Copper heating pipes in concrete


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Old 10-25-06, 03:27 AM
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Copper heating pipes in concrete

Hello and thanks in advance for your time.
I have a hot water heating system with oil burner. The majority of the heating system is baseboard heat, but on the first floor I have radiant heat which consists of copper pipes imbedded in concrete. The house was built in 1957. I have a concern that in the future these pipes could start leaking, as I have heard that the concrete eats into either the sweat joints or the copper pipe itself. I am planning a major remodel next year and am looking for some professional advice as to weather this is just a wives tale or if it really does happen. At present there are no leaks.
Thanks.
 
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Old 10-25-06, 06:16 PM
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My home is on a slab and have had to repair pipes in several areas where they come up to the radiators and replace the oil line that goes through cement to the oil tank. Some of the leaks were caused by the chemical reaction from the cement and some is caused be the pipes expanding when they fill up with hot water.
Your pipes have been there for 50 years, I would look for another way to heat that room before doing any remodeling.
Water damage can be costly to repair.
 
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Old 10-25-06, 06:36 PM
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Wink

In my area I have seen many pipes relocated to the attic of these slab ranches, heat and otherwise. That just adds new issues here with the New England winters. PROPERLY treated and insulated, you can be all right.50 yrs.. your' lucky you've dodged it so far.

Explore your options now, so you'll be ready to move if you must.

Do it for Justin----- (just in case)
 
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Old 10-25-06, 06:55 PM
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Thanks lectriclee and mrbizness1 for your input. This is a system which uses directional tees. I am thinking of trying to inactivate the part of my heating system which is in concrete (the radiant heat part), as I live in a half slab house. I am thinking of installing an electric radiant heat system supplemented by radiant heat panels if needed. I really don't want to tear up concrete which is in my living space (foyer and den). Thanks again for your time!
Ray.
 
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Old 10-25-06, 06:56 PM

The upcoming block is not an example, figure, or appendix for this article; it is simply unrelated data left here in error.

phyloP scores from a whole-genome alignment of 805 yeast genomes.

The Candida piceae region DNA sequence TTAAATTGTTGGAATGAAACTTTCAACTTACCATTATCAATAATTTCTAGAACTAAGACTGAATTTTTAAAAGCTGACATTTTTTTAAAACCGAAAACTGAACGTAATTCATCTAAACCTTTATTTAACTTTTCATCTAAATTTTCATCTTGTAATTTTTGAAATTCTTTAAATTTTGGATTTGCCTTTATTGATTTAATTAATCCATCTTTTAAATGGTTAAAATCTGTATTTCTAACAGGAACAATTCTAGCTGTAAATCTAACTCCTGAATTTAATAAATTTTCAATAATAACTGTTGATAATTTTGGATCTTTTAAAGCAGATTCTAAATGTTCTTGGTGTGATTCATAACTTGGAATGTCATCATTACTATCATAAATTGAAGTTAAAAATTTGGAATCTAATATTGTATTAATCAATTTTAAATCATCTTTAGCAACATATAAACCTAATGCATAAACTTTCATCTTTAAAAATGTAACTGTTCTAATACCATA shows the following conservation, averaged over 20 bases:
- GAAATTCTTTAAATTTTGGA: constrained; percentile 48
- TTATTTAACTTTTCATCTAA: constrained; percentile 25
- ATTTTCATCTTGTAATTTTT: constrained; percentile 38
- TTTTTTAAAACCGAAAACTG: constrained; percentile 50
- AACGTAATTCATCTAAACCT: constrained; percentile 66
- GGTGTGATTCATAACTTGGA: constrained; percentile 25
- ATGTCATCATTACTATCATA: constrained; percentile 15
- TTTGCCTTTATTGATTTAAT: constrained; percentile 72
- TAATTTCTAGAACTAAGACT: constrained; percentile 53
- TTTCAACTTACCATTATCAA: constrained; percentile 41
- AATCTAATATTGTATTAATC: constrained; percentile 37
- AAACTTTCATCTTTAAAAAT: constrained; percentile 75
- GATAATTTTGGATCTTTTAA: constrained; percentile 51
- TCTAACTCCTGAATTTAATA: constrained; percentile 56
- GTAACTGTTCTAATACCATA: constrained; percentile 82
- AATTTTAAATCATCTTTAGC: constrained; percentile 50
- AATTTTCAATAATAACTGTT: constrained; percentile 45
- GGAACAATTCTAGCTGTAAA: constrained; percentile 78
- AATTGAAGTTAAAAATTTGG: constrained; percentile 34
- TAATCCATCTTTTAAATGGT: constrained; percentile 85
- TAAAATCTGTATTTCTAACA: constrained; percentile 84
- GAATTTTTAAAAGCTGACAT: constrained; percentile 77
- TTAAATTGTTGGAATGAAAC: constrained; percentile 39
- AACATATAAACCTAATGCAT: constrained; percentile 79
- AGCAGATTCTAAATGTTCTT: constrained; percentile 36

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Wink

some professional advice as to weather this is just a wives tale or if it really does happen.

Like has been said it is true. the cement will like eat small pin holes in to the copper pipe
 
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Old 10-26-06, 05:05 AM
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Thanks ed.
 
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Old 10-26-06, 09:45 AM
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If you've already got a hydronic system in place, then why not keep it and run either baseboard (cheapest) or panel radiators (not so cheap, but very nice) in the areas currently served by the slab radiant?

Or if you're doing a major remodel you might consider installing new PEX tubing with a gypcrete over-pour on top of the existing slab. I forget what the total thickness would be, but might be an option worth considering
 
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Old 10-26-06, 03:50 PM
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Thanks 4 the info xiphias. The baseboards wont work because I don't have the ability to run the copper tubing without drilling or breaking up the concrete as there is a brick wall on one side with the fireplace. I may be able to run the PEX tubing but I can't raise the floor up too much as this would interfere with adjoining rooms. Also, I currently have linoleum tile over the concrete floor and am thinking of adding a wood floor on top of the concrete. If I add the PEX tubing plus wood floor, I am thinking as a rough estimate I am adding at least 1 1/2". I saw a website that claimed adding electric radiant heat only adds 1/4" to the floor height.
Thanks!
Ray
 
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Old 10-26-06, 04:55 PM
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A thought. Concrete saw down the edge. Relatively clean, simple, doesn't take long. PEX tubing in a concrete groove (fill/cover it with a PEX-friendly media to handle the expansion of the high-temp baseboard water temps). Flooring of choice.
 
 

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